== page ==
So, if you want to promote your small business among Gen Z customers, make sure you master the art of social media marketing and start your Instagram and TikTok marketing journey! 

Foster loyalty and build relationships with your local community

Facing off against major retailers might seem daunting, but small businesses have a unique advantage—consumers’ growing desire to connect with their local communities. In an era when community involvement is increasingly valued, small businesses stand out by fostering loyalty and nurturing relationships locally.

“At a recent pop-up, I debuted some new branded VistaPrint merch that really captures the essence of Just Rosy. I received tons of messages from loyal shoppers who were so excited to have a new way to rep the brand! It’s a huge confidence boost to know that folks want to spread the word about my business.”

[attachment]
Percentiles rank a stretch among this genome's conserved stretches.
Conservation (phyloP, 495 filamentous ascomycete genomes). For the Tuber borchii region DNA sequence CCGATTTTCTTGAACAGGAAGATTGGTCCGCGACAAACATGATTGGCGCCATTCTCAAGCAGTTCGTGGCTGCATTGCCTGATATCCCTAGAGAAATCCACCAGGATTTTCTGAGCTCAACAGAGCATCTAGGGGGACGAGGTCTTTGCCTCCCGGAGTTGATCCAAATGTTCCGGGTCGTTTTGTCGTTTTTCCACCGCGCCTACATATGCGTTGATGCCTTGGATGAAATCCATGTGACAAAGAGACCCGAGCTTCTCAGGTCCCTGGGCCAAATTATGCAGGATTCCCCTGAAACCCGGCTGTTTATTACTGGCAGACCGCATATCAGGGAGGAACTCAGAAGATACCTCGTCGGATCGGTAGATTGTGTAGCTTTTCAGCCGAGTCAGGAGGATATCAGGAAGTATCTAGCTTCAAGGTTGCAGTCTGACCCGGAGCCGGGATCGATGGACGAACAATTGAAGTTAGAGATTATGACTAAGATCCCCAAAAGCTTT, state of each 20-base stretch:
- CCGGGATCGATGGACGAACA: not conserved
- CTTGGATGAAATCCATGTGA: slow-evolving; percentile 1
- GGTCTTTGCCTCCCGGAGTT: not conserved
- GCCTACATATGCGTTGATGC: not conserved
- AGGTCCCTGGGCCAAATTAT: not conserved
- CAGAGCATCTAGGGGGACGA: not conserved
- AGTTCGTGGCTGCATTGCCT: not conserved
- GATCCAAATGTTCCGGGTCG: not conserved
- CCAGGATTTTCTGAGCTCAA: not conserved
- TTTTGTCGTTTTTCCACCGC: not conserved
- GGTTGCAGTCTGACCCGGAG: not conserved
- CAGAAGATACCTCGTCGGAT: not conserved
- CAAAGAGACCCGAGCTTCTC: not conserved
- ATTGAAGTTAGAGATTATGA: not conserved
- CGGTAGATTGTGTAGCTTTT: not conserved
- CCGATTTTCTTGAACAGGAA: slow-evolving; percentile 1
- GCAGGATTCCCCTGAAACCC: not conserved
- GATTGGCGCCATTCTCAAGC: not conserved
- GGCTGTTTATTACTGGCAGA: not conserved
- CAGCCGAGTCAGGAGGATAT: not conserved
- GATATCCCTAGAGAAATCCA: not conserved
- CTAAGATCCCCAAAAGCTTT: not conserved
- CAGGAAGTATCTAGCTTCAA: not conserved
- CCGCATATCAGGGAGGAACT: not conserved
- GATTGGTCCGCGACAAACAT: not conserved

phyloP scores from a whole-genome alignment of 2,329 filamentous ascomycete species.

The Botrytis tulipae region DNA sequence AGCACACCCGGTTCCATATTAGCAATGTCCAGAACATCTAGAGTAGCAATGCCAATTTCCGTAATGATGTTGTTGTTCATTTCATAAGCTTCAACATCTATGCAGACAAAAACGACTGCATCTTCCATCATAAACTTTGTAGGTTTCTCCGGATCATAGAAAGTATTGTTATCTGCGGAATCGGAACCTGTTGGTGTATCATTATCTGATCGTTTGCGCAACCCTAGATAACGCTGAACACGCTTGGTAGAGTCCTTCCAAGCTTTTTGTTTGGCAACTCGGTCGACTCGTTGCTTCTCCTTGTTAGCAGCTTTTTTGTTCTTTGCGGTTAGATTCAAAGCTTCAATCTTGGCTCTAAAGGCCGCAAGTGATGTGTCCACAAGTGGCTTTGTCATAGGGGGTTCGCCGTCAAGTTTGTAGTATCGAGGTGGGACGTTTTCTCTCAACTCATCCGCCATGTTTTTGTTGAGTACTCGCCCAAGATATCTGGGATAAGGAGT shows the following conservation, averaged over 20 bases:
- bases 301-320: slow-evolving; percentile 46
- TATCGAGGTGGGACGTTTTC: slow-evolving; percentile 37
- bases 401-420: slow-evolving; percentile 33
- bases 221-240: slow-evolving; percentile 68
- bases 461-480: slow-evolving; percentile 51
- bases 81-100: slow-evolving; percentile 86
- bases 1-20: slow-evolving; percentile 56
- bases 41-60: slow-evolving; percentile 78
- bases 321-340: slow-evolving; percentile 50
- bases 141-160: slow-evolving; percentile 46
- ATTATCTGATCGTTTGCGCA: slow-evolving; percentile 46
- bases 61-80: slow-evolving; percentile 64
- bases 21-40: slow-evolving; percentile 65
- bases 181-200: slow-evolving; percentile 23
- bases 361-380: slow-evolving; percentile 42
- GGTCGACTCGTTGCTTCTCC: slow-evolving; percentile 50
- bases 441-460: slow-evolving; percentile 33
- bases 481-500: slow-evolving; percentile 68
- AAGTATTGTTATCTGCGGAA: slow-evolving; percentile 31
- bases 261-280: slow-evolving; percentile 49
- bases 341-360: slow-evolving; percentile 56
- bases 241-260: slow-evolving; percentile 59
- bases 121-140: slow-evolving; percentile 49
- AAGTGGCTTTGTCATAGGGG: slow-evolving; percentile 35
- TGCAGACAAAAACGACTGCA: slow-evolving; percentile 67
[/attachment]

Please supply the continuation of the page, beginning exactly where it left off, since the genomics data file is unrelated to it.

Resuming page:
Just Rosy founder and VistaPrint Ambassador, Rose Koerner

Source: Rose Koerner, owner of Just Rosy

According to the report’s data, 78% of consumers emphasize the importance of shopping small. Specifically, 41% prefer patronizing small over larger businesses to support local enterprises. Regular engagement with small businesses is notable, with 40% of consumers shopping small once or twice a month and 46% actively seeking out small businesses in their community. Gen Z leads the charge in local support, with 46% shopping at local small businesses once or twice a week—more frequently than any other age group.

A few marketing ideas for small businesses to build and foster relationships with their local community: